With only two appearances, one on the East Coast and one on the West Coast, concertgoers at the Continental Airlines Arena at the Meadowlands had the opportunity to witness a rare event here in the States. A spectacular show billed as Queen + Paul Rogers. On the heels of a European tour, and on their way to Japan, this brief stopover in the U.S. didn’t open that opportunity to many people relatively speaking, and no doubt, those who came made the pilgrimage from far and wide to take part.
With Freddie Mercury’s passing nearly 14 years ago, a lineup like this would certainly evoke reactions at far ends of the spectrum. The negative, from purists who think any form of the band without him is just not Queen, and the positive, from those who can take it for what it is and just revel in the music, whether it’s technically Queen or not. A great song can hold up under many different interpretations. That’s what makes it worth revisiting in the first place. And judging by the capacity crowd on this particular night, there are plenty of people who know Queen have a great deal worth revisiting.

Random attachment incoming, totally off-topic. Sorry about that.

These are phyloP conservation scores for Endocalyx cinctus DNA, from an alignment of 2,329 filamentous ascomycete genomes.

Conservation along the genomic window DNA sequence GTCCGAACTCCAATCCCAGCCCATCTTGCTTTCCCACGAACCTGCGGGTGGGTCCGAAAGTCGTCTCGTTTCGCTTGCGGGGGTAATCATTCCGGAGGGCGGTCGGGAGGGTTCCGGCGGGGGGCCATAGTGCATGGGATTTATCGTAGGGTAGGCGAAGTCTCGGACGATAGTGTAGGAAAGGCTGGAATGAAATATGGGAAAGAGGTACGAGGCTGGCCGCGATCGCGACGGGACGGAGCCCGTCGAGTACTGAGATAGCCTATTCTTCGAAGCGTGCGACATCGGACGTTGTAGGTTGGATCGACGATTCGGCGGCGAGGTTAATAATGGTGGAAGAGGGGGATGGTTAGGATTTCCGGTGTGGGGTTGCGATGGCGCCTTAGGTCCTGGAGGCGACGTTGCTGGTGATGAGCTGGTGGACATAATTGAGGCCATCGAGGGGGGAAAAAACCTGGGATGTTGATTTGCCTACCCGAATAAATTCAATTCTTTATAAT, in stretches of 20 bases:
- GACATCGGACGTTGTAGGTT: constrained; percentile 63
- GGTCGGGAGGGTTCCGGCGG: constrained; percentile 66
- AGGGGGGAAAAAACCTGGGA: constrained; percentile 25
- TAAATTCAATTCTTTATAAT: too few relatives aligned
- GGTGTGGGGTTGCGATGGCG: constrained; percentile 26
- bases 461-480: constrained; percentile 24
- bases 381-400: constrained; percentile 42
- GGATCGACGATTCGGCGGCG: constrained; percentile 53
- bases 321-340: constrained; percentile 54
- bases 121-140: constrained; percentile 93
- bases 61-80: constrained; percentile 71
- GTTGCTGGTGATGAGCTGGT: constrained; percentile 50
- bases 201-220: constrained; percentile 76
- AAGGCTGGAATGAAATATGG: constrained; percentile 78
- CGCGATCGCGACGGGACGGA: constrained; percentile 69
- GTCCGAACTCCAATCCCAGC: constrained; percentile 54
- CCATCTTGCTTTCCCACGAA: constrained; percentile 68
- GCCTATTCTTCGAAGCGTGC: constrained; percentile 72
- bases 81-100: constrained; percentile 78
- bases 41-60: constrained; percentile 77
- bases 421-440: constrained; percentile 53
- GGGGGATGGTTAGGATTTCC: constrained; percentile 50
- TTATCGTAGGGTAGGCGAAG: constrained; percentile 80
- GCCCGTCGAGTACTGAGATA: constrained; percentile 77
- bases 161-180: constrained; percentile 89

The show was slated to start at 8 p.m. without an opener, but didn’t kick-off until 8:30. Whether it was to allow the many late arrivals time to find their seats or to build anticipation, it definitely succeeded in the latter respect. The background music slowly built over that half hour until the lights dimmed and Eminem’s “Lose Yourself” rang out at full volume to a single tier of purple lights peering out across the arena. At first an odd choice of music to pump up a rock audience, but as the lyrics spilled out with an unresolved tension, “You better lose yourself in the music, the moment, You own it, you better never let it go, You only get one shot, do not miss your chance to blow, This opportunity comes once in a lifetime,” the appropriateness became apparent as the curtains dropped and another voice broke that tension. Paul Rogers made a lone entrance with a snippet of a charity inspired May/ Rogers single titled “Reaching Out,” exclaiming, “Are you reaching out for me, like I’m reaching out for you?” And as the unmistakable tone of Brian May’s guitar cut in with the opening riff to “Tie Your Mother Down,” this audience was already reaching out. The participation was amazing from the very start. No prompting needed, and no warming up to the Queen/PR combination required. The majority of the crowd anticipated what they were in for, and wore their enthusiasm on their sleeves. This was especially evident during Roger Taylor’s/Paul Rogers’ rendition of “Radio Ga Ga” as the arena became a sea of hands, held high and wide in anticipation of each set of claps. A testament to the power of video, since this song was never performed live in this country. It’s been 23 years since Queen last toured here. That pre-dates America gathering as a nation to watch them perform on live television from London’s Wembley Stadium for Live Aid, and that has translated into quite a bit of pent-up fervor.